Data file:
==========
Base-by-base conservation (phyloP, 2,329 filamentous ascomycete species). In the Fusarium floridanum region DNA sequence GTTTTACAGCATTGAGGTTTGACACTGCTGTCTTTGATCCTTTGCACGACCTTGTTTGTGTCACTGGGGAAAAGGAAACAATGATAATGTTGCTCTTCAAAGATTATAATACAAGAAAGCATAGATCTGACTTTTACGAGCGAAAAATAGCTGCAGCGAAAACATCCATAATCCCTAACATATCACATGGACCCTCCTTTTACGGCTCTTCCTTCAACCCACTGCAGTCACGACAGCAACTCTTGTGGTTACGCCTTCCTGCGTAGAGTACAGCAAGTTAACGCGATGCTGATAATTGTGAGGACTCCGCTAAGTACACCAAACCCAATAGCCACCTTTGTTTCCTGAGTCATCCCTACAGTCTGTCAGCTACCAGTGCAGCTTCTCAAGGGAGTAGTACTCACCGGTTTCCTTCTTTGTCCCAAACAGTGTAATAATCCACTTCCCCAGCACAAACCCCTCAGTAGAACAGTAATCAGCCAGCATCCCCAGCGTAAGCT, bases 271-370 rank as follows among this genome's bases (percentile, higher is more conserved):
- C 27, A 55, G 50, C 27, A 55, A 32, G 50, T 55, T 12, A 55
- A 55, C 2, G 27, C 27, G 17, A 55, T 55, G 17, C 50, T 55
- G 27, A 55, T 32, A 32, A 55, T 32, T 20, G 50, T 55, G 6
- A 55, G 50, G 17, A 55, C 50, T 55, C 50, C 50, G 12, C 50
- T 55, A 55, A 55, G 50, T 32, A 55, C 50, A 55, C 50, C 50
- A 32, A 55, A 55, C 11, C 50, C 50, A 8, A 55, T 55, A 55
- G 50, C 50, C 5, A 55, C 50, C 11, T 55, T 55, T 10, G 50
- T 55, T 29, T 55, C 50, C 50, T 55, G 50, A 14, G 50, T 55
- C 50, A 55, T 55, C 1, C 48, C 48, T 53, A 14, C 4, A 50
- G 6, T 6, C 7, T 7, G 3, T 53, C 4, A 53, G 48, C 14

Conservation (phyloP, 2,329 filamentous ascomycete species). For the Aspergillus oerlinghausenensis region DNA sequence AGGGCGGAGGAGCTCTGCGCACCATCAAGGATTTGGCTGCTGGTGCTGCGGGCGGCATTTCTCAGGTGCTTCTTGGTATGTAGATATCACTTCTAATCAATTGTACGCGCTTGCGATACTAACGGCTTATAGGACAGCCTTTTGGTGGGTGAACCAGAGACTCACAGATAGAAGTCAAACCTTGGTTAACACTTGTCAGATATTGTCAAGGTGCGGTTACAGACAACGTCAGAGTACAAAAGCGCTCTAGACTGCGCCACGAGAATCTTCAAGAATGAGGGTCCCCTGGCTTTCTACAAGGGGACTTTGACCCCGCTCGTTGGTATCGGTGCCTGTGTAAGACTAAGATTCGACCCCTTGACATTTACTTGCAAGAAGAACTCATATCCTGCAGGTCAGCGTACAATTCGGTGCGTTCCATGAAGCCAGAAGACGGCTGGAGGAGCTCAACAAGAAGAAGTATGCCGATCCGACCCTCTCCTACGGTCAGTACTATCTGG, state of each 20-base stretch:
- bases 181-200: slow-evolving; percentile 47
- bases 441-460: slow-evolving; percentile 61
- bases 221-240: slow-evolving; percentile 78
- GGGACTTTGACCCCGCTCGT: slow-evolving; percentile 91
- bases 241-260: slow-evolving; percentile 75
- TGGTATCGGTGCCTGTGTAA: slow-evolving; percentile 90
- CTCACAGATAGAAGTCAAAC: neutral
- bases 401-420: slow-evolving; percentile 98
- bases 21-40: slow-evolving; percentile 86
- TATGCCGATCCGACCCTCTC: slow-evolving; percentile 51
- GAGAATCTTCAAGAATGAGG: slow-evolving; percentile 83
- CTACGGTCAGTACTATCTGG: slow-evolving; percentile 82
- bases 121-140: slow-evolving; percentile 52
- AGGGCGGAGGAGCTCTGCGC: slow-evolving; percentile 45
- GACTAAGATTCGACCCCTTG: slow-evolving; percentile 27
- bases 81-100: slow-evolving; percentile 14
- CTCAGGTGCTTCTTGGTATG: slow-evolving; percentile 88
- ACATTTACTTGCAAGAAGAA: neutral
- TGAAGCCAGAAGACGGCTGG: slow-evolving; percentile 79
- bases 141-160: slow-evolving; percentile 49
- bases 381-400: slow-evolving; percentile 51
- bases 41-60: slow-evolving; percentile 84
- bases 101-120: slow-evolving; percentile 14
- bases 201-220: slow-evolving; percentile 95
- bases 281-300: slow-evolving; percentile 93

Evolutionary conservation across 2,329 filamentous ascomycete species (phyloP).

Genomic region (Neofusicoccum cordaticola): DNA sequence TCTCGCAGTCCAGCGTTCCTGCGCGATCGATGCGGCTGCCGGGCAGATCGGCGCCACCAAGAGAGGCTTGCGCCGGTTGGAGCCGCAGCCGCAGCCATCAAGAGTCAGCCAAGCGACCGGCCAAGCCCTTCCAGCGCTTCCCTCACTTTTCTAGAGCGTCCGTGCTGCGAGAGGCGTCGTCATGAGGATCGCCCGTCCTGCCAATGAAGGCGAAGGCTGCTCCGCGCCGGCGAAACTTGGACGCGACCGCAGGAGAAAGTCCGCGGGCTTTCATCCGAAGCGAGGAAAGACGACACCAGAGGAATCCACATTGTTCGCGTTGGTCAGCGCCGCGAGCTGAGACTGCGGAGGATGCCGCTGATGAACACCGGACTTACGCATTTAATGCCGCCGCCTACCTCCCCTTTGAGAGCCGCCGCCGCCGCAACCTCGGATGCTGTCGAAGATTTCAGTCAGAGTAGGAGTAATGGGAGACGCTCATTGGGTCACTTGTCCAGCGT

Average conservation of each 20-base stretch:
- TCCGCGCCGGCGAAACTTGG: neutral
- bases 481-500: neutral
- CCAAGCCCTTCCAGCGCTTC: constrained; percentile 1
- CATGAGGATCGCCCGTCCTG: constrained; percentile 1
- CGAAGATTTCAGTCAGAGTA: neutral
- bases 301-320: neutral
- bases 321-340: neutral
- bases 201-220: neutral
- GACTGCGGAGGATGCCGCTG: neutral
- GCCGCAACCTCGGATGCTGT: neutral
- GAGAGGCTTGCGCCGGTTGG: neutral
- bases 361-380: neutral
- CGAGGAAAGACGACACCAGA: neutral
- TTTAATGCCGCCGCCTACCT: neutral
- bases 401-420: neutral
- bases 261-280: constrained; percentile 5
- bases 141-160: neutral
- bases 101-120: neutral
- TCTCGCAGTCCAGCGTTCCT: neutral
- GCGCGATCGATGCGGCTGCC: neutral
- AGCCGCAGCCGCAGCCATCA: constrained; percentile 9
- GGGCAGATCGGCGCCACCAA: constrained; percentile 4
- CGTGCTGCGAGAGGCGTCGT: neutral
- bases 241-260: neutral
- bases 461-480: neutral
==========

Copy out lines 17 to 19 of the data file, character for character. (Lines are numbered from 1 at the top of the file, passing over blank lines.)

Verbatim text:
- bases 241-260: slow-evolving; percentile 75
- TGGTATCGGTGCCTGTGTAA: slow-evolving; percentile 90
- CTCACAGATAGAAGTCAAAC: neutral